According to a poll on gallup.com, gun ownership among women in the United States jumped from 33 percent in 2009 to 43 percent in 2011 — a 10 percent increase in just two years. In comparison, men reporting ownership on the same poll increased only one percent in the same timeframe.
Find out more about the increase in female gun ownership ...
Familiar faces fighting for fullbore rifle title as Championship rolls to an end
Port Clinton, Ohio - Today's schedule of fullbore for the NRA National Rifle Championships begins with little distractions. The weather is clear, the competitors are positive, and the scoring is stable. Though the winds are still in play, the relatively low temperatures along with sunny skies means adjustments necessary for a V are few.
A V? That's right. Because we're shooting fullbore rifle, that means we're firing on the 5 V target. In other words, competitors only earn 5 points for a bullseye. On the flip side it means that only lose 5 for a miss or crossfire. Not something you want to hang your hat on, but a positive nonetheless.
More on Day 6 at the NRA Fullbore Rifle Championships ...
Taking time off and concentrating on F-Class rifle shooting refocuses 4-time champ
Port Clinton, Ohio - You could say shooting is in her blood. Raised in a home where national titles were about as regular as Johnny Carson on late night, it was only a matter of time until Michelle Gallagher won a National NRA Rifle title of her own. Or, as is the case this year, a fourth National NRA Long Range Rifle Championship.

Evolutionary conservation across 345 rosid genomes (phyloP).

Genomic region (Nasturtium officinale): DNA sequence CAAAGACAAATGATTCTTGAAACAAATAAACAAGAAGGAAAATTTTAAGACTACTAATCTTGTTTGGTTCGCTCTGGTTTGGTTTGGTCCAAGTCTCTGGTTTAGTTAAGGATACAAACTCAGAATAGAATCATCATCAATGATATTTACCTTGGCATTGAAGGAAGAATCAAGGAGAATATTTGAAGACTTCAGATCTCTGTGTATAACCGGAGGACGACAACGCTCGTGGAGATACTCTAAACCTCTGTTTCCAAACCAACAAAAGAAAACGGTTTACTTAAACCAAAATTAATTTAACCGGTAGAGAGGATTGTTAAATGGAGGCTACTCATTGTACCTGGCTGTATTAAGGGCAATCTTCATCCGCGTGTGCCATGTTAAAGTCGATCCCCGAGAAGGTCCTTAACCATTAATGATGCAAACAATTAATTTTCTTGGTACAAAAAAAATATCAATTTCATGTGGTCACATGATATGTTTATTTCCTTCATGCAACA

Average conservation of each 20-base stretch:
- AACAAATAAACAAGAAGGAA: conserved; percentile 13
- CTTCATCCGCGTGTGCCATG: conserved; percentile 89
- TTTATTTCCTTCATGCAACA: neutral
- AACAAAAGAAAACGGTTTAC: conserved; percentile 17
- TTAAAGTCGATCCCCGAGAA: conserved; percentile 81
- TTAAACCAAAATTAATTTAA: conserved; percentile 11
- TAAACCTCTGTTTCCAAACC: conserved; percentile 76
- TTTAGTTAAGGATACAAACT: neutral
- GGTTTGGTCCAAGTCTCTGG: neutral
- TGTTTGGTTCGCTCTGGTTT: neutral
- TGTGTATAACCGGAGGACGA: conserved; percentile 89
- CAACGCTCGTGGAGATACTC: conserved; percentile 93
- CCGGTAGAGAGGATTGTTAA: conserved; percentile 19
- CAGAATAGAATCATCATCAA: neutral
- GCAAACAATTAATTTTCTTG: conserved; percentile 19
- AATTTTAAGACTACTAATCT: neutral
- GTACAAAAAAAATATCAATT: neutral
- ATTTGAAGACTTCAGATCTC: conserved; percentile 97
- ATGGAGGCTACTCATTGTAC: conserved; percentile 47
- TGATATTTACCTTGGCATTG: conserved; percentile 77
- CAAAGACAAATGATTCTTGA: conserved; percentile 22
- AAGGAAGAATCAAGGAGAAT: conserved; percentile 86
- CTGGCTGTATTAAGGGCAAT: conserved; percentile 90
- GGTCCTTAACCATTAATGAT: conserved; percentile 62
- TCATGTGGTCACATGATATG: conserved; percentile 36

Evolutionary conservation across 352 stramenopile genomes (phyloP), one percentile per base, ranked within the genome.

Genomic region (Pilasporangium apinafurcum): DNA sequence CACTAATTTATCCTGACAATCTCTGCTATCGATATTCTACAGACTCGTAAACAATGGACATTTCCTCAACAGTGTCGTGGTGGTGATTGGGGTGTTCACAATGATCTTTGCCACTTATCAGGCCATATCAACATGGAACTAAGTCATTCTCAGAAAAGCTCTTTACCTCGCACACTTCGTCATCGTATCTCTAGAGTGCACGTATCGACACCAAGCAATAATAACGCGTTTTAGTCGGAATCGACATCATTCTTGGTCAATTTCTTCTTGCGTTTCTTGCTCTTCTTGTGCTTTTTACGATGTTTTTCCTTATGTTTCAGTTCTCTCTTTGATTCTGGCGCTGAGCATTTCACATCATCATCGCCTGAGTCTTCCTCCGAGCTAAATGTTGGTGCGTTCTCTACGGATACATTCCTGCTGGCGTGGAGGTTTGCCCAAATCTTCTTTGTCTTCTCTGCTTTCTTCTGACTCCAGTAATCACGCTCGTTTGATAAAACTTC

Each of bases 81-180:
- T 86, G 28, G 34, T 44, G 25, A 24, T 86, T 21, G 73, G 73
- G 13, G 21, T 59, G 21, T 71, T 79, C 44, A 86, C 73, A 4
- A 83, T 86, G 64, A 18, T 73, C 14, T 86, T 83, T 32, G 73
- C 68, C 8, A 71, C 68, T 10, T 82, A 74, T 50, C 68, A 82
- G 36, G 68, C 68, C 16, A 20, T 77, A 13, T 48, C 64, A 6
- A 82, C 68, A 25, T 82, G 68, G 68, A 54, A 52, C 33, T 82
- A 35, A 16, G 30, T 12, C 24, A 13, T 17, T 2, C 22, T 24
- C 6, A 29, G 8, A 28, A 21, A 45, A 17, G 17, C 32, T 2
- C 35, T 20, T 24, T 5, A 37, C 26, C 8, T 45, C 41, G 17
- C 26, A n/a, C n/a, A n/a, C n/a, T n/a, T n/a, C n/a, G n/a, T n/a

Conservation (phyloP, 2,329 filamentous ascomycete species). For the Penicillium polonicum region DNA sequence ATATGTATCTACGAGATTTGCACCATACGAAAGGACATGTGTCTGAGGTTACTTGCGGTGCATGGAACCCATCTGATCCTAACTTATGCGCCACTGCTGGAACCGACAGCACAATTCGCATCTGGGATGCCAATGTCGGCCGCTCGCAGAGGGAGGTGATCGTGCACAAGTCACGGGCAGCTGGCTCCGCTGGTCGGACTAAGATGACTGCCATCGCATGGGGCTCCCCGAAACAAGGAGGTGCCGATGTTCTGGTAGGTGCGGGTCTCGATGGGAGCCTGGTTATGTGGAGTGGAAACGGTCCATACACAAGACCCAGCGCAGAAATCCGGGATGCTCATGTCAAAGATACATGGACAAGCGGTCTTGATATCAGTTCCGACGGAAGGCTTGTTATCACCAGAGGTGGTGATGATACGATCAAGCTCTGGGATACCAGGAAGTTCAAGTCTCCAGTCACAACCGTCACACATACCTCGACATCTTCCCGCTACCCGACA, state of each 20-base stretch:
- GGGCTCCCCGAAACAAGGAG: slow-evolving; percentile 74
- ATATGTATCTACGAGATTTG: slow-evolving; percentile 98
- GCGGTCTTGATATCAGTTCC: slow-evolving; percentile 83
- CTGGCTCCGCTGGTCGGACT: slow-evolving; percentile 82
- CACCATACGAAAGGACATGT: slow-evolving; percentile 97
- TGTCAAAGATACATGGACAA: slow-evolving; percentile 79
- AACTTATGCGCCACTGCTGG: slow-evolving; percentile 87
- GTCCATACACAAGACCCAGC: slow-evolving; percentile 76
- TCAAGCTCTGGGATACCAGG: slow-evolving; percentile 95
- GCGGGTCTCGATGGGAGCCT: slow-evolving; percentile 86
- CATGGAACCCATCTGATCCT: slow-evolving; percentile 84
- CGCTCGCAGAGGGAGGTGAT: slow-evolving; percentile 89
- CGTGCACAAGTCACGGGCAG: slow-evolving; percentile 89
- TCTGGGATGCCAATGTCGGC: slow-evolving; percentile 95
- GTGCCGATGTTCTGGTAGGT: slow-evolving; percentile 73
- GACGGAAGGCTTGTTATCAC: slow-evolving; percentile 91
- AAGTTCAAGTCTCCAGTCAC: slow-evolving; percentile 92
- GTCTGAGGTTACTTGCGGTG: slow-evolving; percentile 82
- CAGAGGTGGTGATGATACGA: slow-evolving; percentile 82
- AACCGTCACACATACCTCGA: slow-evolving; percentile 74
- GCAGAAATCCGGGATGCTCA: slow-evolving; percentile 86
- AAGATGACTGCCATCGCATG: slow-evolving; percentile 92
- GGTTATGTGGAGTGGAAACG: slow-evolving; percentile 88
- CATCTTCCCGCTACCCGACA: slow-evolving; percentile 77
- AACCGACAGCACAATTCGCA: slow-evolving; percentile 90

“I started shooting when I was about 7,” Gallagher explained. “Mom was taking me and Sherri (her sister) to the range ever since we were little kids. “
More on Michelle Gallagher's 4th NRA Long Range High Power Rifle title ...
Change in distance and targets leads to trouble for some at Rifle Championships
Port Clinton, Ohio - The final championships held on the hallowed ranges of Camp Perry is reserved for Fullbore. Call it a modified version of our Palma Championships. Actually, to be accurate, Palma is a modified Fullbore Championship. Here are the basics.
Competitors fire the same rifles used in the Long Range High Power Rifle competitions. The primary differences are two; distance and target. At the NRA Fullbore Championships, competitors will fire from 300, 600, 800, 900, and 1,000 yards (internationally the 800 is usually replaced with 500). The targets, somewhat smaller, are of the ICFRA (International Confederation of Fullbore Rifle Associations) 5v variety.
More on scores at the NRA Fullbore Rifle Championships ...
Images from the 2014 NRA National Long Range High Power Rifle Championships
Port Clinton, Ohio - It's never easy to stand behind the big gun. Wait for the wind, brace for the recoil, breath when the moment calls for it and fire. It's a religious experience for some.
This week at NRA's Long Range High Power Rifle Championships, competitors faced these conditions and more as the wind and sun and rain of Camp Perry taxed each and every shooter to the extent of their limits. A majority of those who arrived buckled under the pressure. Though a few, a select few, managed to rise the occasion.
More on the final shots at NRA's Long Range High Power Rifle Championships ...
Keep up to date with NRAblog
Find out more about the stories we're covering on NRAblog.com